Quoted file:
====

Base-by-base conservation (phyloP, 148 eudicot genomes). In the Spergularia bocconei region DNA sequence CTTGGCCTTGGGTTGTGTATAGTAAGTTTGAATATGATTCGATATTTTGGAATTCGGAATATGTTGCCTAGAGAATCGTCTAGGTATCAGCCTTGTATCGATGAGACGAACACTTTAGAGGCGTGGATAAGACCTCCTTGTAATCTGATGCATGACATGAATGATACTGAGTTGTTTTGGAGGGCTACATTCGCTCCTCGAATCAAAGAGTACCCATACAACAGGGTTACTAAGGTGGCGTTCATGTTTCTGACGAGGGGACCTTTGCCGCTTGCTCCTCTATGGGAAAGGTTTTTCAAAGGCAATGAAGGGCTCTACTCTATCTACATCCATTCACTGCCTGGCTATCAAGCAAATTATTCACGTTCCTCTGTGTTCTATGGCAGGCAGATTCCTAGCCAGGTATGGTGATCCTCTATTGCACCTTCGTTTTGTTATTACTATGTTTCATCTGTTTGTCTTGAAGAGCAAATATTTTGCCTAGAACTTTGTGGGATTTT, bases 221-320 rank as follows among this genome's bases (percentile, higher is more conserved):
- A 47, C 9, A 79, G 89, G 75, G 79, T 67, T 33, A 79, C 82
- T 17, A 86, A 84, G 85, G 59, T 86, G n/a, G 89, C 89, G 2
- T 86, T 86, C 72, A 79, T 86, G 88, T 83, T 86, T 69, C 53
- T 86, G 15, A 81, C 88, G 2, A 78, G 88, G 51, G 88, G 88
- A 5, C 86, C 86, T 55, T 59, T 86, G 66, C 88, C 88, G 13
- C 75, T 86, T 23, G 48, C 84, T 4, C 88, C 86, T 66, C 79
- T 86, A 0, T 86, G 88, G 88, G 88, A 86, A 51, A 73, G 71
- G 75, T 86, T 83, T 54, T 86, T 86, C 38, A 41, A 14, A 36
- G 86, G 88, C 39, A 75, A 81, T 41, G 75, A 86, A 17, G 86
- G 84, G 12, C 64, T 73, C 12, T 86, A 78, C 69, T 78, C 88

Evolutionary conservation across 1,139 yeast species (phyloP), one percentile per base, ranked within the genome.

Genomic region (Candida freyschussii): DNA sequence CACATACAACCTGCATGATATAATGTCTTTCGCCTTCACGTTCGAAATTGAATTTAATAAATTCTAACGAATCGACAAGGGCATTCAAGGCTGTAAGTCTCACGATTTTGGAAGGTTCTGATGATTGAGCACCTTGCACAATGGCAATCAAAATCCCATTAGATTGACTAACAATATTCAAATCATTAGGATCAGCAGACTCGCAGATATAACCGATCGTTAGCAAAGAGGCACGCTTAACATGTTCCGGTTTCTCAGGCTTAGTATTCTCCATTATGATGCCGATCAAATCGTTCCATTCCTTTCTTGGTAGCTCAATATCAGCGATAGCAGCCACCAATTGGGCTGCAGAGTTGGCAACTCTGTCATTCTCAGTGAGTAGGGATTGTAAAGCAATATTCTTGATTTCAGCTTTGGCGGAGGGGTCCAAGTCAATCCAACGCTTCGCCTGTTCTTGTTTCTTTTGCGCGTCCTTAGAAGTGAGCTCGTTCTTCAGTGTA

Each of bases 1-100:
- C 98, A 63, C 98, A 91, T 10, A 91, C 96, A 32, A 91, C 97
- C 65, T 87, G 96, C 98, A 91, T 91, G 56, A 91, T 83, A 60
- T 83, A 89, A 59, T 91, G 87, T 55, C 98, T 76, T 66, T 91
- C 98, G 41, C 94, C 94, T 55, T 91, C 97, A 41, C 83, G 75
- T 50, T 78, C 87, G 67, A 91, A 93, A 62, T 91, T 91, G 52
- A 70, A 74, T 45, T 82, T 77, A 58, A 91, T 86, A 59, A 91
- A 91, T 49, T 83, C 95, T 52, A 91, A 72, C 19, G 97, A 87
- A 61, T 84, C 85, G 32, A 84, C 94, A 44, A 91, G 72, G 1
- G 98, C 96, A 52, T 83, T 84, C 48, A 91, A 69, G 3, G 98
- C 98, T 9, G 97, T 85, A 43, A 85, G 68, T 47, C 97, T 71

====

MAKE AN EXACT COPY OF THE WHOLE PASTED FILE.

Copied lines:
Base-by-base conservation (phyloP, 148 eudicot genomes). In the Spergularia bocconei region DNA sequence CTTGGCCTTGGGTTGTGTATAGTAAGTTTGAATATGATTCGATATTTTGGAATTCGGAATATGTTGCCTAGAGAATCGTCTAGGTATCAGCCTTGTATCGATGAGACGAACACTTTAGAGGCGTGGATAAGACCTCCTTGTAATCTGATGCATGACATGAATGATACTGAGTTGTTTTGGAGGGCTACATTCGCTCCTCGAATCAAAGAGTACCCATACAACAGGGTTACTAAGGTGGCGTTCATGTTTCTGACGAGGGGACCTTTGCCGCTTGCTCCTCTATGGGAAAGGTTTTTCAAAGGCAATGAAGGGCTCTACTCTATCTACATCCATTCACTGCCTGGCTATCAAGCAAATTATTCACGTTCCTCTGTGTTCTATGGCAGGCAGATTCCTAGCCAGGTATGGTGATCCTCTATTGCACCTTCGTTTTGTTATTACTATGTTTCATCTGTTTGTCTTGAAGAGCAAATATTTTGCCTAGAACTTTGTGGGATTTT, bases 221-320 rank as follows among this genome's bases (percentile, higher is more conserved):
- A 47, C 9, A 79, G 89, G 75, G 79, T 67, T 33, A 79, C 82
- T 17, A 86, A 84, G 85, G 59, T 86, G n/a, G 89, C 89, G 2
- T 86, T 86, C 72, A 79, T 86, G 88, T 83, T 86, T 69, C 53
- T 86, G 15, A 81, C 88, G 2, A 78, G 88, G 51, G 88, G 88
- A 5, C 86, C 86, T 55, T 59, T 86, G 66, C 88, C 88, G 13
- C 75, T 86, T 23, G 48, C 84, T 4, C 88, C 86, T 66, C 79
- T 86, A 0, T 86, G 88, G 88, G 88, A 86, A 51, A 73, G 71
- G 75, T 86, T 83, T 54, T 86, T 86, C 38, A 41, A 14, A 36
- G 86, G 88, C 39, A 75, A 81, T 41, G 75, A 86, A 17, G 86
- G 84, G 12, C 64, T 73, C 12, T 86, A 78, C 69, T 78, C 88

Evolutionary conservation across 1,139 yeast species (phyloP), one percentile per base, ranked within the genome.

Genomic region (Candida freyschussii): DNA sequence CACATACAACCTGCATGATATAATGTCTTTCGCCTTCACGTTCGAAATTGAATTTAATAAATTCTAACGAATCGACAAGGGCATTCAAGGCTGTAAGTCTCACGATTTTGGAAGGTTCTGATGATTGAGCACCTTGCACAATGGCAATCAAAATCCCATTAGATTGACTAACAATATTCAAATCATTAGGATCAGCAGACTCGCAGATATAACCGATCGTTAGCAAAGAGGCACGCTTAACATGTTCCGGTTTCTCAGGCTTAGTATTCTCCATTATGATGCCGATCAAATCGTTCCATTCCTTTCTTGGTAGCTCAATATCAGCGATAGCAGCCACCAATTGGGCTGCAGAGTTGGCAACTCTGTCATTCTCAGTGAGTAGGGATTGTAAAGCAATATTCTTGATTTCAGCTTTGGCGGAGGGGTCCAAGTCAATCCAACGCTTCGCCTGTTCTTGTTTCTTTTGCGCGTCCTTAGAAGTGAGCTCGTTCTTCAGTGTA

Each of bases 1-100:
- C 98, A 63, C 98, A 91, T 10, A 91, C 96, A 32, A 91, C 97
- C 65, T 87, G 96, C 98, A 91, T 91, G 56, A 91, T 83, A 60
- T 83, A 89, A 59, T 91, G 87, T 55, C 98, T 76, T 66, T 91
- C 98, G 41, C 94, C 94, T 55, T 91, C 97, A 41, C 83, G 75
- T 50, T 78, C 87, G 67, A 91, A 93, A 62, T 91, T 91, G 52
- A 70, A 74, T 45, T 82, T 77, A 58, A 91, T 86, A 59, A 91
- A 91, T 49, T 83, C 95, T 52, A 91, A 72, C 19, G 97, A 87
- A 61, T 84, C 85, G 32, A 84, C 94, A 44, A 91, G 72, G 1
- G 98, C 96, A 52, T 83, T 84, C 48, A 91, A 69, G 3, G 98
- C 98, T 9, G 97, T 85, A 43, A 85, G 68, T 47, C 97, T 71